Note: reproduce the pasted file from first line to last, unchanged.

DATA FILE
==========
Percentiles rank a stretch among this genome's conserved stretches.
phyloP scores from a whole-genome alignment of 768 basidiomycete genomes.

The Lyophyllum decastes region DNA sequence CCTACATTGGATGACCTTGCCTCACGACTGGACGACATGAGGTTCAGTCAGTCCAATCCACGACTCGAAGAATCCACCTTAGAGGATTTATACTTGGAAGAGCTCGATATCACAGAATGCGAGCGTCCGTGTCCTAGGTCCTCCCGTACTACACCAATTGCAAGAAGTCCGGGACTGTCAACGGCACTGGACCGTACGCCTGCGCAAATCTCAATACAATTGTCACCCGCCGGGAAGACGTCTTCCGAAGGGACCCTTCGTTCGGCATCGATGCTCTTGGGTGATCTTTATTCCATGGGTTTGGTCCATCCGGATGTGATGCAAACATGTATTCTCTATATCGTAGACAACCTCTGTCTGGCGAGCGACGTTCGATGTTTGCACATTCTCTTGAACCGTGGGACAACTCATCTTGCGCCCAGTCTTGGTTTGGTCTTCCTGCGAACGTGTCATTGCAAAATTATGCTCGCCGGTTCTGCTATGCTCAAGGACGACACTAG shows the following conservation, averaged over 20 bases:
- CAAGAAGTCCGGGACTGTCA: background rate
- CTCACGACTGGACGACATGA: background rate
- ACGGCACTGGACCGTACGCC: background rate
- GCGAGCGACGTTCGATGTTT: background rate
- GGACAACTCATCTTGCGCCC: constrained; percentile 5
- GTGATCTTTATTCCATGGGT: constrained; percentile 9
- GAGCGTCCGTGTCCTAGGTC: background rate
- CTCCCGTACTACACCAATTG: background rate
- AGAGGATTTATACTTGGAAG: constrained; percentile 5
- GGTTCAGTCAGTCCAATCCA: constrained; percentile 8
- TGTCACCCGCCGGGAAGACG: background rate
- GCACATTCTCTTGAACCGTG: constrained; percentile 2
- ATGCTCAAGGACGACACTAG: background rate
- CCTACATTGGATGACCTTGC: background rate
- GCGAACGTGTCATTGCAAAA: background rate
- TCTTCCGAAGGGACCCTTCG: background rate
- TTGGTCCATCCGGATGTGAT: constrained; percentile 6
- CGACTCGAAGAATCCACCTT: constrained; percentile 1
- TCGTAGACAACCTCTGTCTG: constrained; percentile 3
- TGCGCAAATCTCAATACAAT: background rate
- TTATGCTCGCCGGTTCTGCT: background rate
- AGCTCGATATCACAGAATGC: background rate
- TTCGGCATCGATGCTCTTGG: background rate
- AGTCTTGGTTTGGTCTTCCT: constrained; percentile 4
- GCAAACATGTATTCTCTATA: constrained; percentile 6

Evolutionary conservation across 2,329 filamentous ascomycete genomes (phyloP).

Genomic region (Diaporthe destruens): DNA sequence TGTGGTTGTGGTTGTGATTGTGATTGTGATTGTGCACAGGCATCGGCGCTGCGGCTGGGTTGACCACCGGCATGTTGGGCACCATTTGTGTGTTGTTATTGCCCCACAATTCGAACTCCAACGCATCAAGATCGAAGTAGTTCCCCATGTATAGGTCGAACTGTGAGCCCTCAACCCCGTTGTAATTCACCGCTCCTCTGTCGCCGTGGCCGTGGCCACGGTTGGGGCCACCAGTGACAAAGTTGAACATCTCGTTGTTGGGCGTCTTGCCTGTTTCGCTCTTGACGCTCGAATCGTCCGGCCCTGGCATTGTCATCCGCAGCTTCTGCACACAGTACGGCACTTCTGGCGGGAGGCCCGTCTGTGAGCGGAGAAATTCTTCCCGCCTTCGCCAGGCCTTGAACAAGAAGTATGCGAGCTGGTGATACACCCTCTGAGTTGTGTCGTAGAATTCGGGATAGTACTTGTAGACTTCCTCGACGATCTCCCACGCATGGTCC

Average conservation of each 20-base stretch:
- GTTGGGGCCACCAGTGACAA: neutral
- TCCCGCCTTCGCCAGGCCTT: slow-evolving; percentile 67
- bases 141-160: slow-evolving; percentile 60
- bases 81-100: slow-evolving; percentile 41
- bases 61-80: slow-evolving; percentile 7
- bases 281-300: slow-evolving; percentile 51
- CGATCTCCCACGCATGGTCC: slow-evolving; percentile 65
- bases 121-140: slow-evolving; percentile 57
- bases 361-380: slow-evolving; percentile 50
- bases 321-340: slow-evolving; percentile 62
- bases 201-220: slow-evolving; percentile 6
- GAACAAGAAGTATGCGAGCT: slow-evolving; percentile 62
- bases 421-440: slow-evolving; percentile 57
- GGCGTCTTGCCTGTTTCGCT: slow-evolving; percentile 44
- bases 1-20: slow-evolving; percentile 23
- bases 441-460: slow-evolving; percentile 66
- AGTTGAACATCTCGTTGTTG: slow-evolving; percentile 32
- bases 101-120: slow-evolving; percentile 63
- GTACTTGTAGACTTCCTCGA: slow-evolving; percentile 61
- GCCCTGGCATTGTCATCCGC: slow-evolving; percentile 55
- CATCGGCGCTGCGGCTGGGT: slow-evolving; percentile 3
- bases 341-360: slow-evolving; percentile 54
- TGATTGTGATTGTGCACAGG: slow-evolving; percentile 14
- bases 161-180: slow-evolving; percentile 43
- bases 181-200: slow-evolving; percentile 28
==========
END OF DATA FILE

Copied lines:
Percentiles rank a stretch among this genome's conserved stretches.
phyloP scores from a whole-genome alignment of 768 basidiomycete genomes.

The Lyophyllum decastes region DNA sequence CCTACATTGGATGACCTTGCCTCACGACTGGACGACATGAGGTTCAGTCAGTCCAATCCACGACTCGAAGAATCCACCTTAGAGGATTTATACTTGGAAGAGCTCGATATCACAGAATGCGAGCGTCCGTGTCCTAGGTCCTCCCGTACTACACCAATTGCAAGAAGTCCGGGACTGTCAACGGCACTGGACCGTACGCCTGCGCAAATCTCAATACAATTGTCACCCGCCGGGAAGACGTCTTCCGAAGGGACCCTTCGTTCGGCATCGATGCTCTTGGGTGATCTTTATTCCATGGGTTTGGTCCATCCGGATGTGATGCAAACATGTATTCTCTATATCGTAGACAACCTCTGTCTGGCGAGCGACGTTCGATGTTTGCACATTCTCTTGAACCGTGGGACAACTCATCTTGCGCCCAGTCTTGGTTTGGTCTTCCTGCGAACGTGTCATTGCAAAATTATGCTCGCCGGTTCTGCTATGCTCAAGGACGACACTAG shows the following conservation, averaged over 20 bases:
- CAAGAAGTCCGGGACTGTCA: background rate
- CTCACGACTGGACGACATGA: background rate
- ACGGCACTGGACCGTACGCC: background rate
- GCGAGCGACGTTCGATGTTT: background rate
- GGACAACTCATCTTGCGCCC: constrained; percentile 5
- GTGATCTTTATTCCATGGGT: constrained; percentile 9
- GAGCGTCCGTGTCCTAGGTC: background rate
- CTCCCGTACTACACCAATTG: background rate
- AGAGGATTTATACTTGGAAG: constrained; percentile 5
- GGTTCAGTCAGTCCAATCCA: constrained; percentile 8
- TGTCACCCGCCGGGAAGACG: background rate
- GCACATTCTCTTGAACCGTG: constrained; percentile 2
- ATGCTCAAGGACGACACTAG: background rate
- CCTACATTGGATGACCTTGC: background rate
- GCGAACGTGTCATTGCAAAA: background rate
- TCTTCCGAAGGGACCCTTCG: background rate
- TTGGTCCATCCGGATGTGAT: constrained; percentile 6
- CGACTCGAAGAATCCACCTT: constrained; percentile 1
- TCGTAGACAACCTCTGTCTG: constrained; percentile 3
- TGCGCAAATCTCAATACAAT: background rate
- TTATGCTCGCCGGTTCTGCT: background rate
- AGCTCGATATCACAGAATGC: background rate
- TTCGGCATCGATGCTCTTGG: background rate
- AGTCTTGGTTTGGTCTTCCT: constrained; percentile 4
- GCAAACATGTATTCTCTATA: constrained; percentile 6

Evolutionary conservation across 2,329 filamentous ascomycete genomes (phyloP).

Genomic region (Diaporthe destruens): DNA sequence TGTGGTTGTGGTTGTGATTGTGATTGTGATTGTGCACAGGCATCGGCGCTGCGGCTGGGTTGACCACCGGCATGTTGGGCACCATTTGTGTGTTGTTATTGCCCCACAATTCGAACTCCAACGCATCAAGATCGAAGTAGTTCCCCATGTATAGGTCGAACTGTGAGCCCTCAACCCCGTTGTAATTCACCGCTCCTCTGTCGCCGTGGCCGTGGCCACGGTTGGGGCCACCAGTGACAAAGTTGAACATCTCGTTGTTGGGCGTCTTGCCTGTTTCGCTCTTGACGCTCGAATCGTCCGGCCCTGGCATTGTCATCCGCAGCTTCTGCACACAGTACGGCACTTCTGGCGGGAGGCCCGTCTGTGAGCGGAGAAATTCTTCCCGCCTTCGCCAGGCCTTGAACAAGAAGTATGCGAGCTGGTGATACACCCTCTGAGTTGTGTCGTAGAATTCGGGATAGTACTTGTAGACTTCCTCGACGATCTCCCACGCATGGTCC

Average conservation of each 20-base stretch:
- GTTGGGGCCACCAGTGACAA: neutral
- TCCCGCCTTCGCCAGGCCTT: slow-evolving; percentile 67
- bases 141-160: slow-evolving; percentile 60
- bases 81-100: slow-evolving; percentile 41
- bases 61-80: slow-evolving; percentile 7
- bases 281-300: slow-evolving; percentile 51
- CGATCTCCCACGCATGGTCC: slow-evolving; percentile 65
- bases 121-140: slow-evolving; percentile 57
- bases 361-380: slow-evolving; percentile 50
- bases 321-340: slow-evolving; percentile 62
- bases 201-220: slow-evolving; percentile 6
- GAACAAGAAGTATGCGAGCT: slow-evolving; percentile 62
- bases 421-440: slow-evolving; percentile 57
- GGCGTCTTGCCTGTTTCGCT: slow-evolving; percentile 44
- bases 1-20: slow-evolving; percentile 23
- bases 441-460: slow-evolving; percentile 66
- AGTTGAACATCTCGTTGTTG: slow-evolving; percentile 32
- bases 101-120: slow-evolving; percentile 63
- GTACTTGTAGACTTCCTCGA: slow-evolving; percentile 61
- GCCCTGGCATTGTCATCCGC: slow-evolving; percentile 55
- CATCGGCGCTGCGGCTGGGT: slow-evolving; percentile 3
- bases 341-360: slow-evolving; percentile 54
- TGATTGTGATTGTGCACAGG: slow-evolving; percentile 14
- bases 161-180: slow-evolving; percentile 43
- bases 181-200: slow-evolving; percentile 28